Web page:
Natural Health News — Vitamin D deficiency could raise the risk of metabolic syndrome among postmenopausal women, according to a recent study.
It’s been observed that the prevalence of both metabolic syndrome and vitamin D deficiency have been observed among postmenopausal women in India. But as yet, there has been no research linking the two conditions.
To see if there was a link, Indian researchers conducted a cross-sectional study of women in rural West Bengal. They randomly selected 222 postmenopausal women and assessed their serum vitamin D levels, blood pressure, waist circumference, fasting blood glucose, triglyceride levels and HDL cholesterol.
Results, published in the journal PLOS One found was that 70% of the participants suffered from either vitamin D insufficiency (51%) or deficiency (19%).
The prevalence of metabolic syndrome among the women studied was 46%. Among these women, 75% exhibited vitamin D insufficiency (22%) or deficiency (53%).
» New research from India suggests that low circulating levels of vitamin D may raise the risk of metabolic syndrome in post-menopausal women.
» A battery of tests on women in West Bengal showed a positive link between low vitamin D status and several physiological indicators of metabolic syndrome.
» The researchers suggest that for Indian women low vitamin D is a risk factor for metabolic syndrome. New research needs to confirm the finding in other ethnicities.
In addition, 68% of those with a waist circumference of 80cm or more were vitamin D-insufficient or deficient.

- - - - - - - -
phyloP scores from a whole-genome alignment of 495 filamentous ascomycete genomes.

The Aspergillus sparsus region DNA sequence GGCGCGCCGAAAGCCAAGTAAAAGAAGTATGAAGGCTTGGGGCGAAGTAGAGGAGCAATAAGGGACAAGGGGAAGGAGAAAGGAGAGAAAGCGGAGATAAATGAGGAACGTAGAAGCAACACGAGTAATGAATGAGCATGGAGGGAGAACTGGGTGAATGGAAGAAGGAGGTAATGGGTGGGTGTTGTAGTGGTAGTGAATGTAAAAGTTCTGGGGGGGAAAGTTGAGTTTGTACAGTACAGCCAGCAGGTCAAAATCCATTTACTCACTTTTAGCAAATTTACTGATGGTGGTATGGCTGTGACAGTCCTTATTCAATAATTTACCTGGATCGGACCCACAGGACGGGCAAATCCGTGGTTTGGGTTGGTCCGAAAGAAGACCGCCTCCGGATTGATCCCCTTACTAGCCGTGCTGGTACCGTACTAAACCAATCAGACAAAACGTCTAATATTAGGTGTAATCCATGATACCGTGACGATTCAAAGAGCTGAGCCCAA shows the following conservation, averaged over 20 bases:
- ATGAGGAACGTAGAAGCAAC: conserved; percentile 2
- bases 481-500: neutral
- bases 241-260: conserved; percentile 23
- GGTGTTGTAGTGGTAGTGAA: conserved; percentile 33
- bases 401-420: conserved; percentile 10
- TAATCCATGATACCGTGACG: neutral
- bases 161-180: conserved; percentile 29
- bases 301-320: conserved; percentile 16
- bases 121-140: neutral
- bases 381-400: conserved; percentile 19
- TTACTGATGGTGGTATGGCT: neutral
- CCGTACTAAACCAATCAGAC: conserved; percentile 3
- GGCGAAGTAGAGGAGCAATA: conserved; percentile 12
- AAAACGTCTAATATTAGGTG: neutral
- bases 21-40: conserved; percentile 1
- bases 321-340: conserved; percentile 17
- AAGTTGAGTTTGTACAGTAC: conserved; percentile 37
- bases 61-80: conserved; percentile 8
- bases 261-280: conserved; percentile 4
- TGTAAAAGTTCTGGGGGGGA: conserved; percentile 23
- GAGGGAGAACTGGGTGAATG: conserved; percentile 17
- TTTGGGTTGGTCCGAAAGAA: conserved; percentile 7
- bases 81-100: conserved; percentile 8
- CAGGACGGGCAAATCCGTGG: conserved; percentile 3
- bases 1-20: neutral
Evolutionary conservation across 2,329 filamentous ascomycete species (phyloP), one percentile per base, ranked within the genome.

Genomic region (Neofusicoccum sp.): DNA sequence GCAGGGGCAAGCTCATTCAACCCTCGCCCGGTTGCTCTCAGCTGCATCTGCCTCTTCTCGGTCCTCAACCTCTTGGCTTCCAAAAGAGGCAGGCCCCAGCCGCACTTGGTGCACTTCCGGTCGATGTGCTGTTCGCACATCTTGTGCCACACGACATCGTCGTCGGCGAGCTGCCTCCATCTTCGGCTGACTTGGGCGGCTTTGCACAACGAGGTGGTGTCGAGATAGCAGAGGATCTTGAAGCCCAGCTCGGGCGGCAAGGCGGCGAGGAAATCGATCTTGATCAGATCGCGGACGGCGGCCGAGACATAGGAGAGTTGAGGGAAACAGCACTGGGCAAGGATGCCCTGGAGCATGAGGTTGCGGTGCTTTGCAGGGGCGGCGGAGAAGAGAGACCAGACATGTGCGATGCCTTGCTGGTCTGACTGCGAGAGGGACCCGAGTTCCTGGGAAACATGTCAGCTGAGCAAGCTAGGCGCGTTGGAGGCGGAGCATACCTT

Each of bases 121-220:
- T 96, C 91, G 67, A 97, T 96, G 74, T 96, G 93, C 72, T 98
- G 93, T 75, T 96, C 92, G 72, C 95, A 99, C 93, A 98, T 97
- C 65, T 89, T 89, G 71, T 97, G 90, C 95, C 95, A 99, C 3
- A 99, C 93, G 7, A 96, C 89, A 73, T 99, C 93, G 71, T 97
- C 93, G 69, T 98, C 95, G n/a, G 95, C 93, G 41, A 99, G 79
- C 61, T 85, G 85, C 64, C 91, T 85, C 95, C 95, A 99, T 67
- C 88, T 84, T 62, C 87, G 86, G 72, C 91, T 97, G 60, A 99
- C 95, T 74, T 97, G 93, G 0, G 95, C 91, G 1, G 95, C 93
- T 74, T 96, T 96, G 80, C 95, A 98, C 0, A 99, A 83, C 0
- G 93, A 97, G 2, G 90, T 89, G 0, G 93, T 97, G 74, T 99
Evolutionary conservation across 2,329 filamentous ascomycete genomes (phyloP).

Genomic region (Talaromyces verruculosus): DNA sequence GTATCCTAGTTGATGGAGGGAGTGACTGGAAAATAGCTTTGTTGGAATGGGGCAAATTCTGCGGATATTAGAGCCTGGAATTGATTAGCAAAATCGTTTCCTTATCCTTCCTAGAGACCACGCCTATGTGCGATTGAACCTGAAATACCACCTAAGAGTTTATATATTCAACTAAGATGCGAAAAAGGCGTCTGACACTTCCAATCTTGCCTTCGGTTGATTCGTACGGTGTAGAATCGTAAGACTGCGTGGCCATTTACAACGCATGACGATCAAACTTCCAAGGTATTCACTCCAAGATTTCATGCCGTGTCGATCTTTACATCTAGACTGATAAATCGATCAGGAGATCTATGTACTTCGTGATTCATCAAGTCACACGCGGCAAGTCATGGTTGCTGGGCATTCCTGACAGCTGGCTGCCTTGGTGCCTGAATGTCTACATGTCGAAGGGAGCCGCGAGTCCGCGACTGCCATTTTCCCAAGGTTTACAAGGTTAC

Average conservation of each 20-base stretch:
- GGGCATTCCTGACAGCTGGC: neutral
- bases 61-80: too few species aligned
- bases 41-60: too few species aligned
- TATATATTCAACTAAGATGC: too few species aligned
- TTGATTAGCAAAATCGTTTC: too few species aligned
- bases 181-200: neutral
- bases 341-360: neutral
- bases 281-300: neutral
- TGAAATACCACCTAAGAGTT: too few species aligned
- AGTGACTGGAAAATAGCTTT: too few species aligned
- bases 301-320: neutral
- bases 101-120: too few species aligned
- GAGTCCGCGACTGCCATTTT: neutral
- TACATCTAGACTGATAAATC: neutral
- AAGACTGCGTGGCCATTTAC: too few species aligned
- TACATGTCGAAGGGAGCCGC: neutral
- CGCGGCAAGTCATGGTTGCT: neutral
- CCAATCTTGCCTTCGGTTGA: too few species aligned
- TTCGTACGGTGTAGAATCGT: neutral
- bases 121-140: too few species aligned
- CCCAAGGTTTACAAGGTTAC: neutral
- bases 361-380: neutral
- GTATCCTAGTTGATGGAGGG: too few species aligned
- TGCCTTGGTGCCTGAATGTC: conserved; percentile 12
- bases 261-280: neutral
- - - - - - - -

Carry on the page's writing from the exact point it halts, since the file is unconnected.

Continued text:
The same was observed in 84% of those with a fasting blood glucose measurement of 110mg/dl, 75% of those with a triglyceride level of 150mg/dl, 74% of those with HDL cholesterol level of below 50mg/dl, and 70% of those with a blood pressure of 130/85 or higher.
Potential risk factor
Metabolic syndrome affects nearly a quarter of the world’s adult population, and it is defined by a group of risk factors that put you on the road to diabetes and heart disease. The characteristic symptoms include obesity around the waistline and at least two of the following: high blood sugar levels, high blood pressure or high cholesterol. Sufferers usually also have excess fat in their liver.
The main cause of metabolic syndrome appears to be a diet high in fat or carbohydrate. However, observational studies have also linked metabolic syndrome to vitamin D deficiency, which affects 30-60% of the world’s population.
We’ve previously reported on an animal experiment, conducted by researchers from the US and China, in which boosting levels of circulating vitamin D in mice improved gut flora, which in turn improved the symptoms of metabolic syndrome in the animals.
Not all studies agree that there is a link between vitamin D and metabolic syndrome. However, referencing a broad range of previous studies, the authors of the current study conclude: “Vitamin D deficiency or insufficiency, therefore, may be one of the potential risk factors for developing metabolic syndrome in the studied population…”
Future research should focus on other ethnicities to see if the association is as strong in these.
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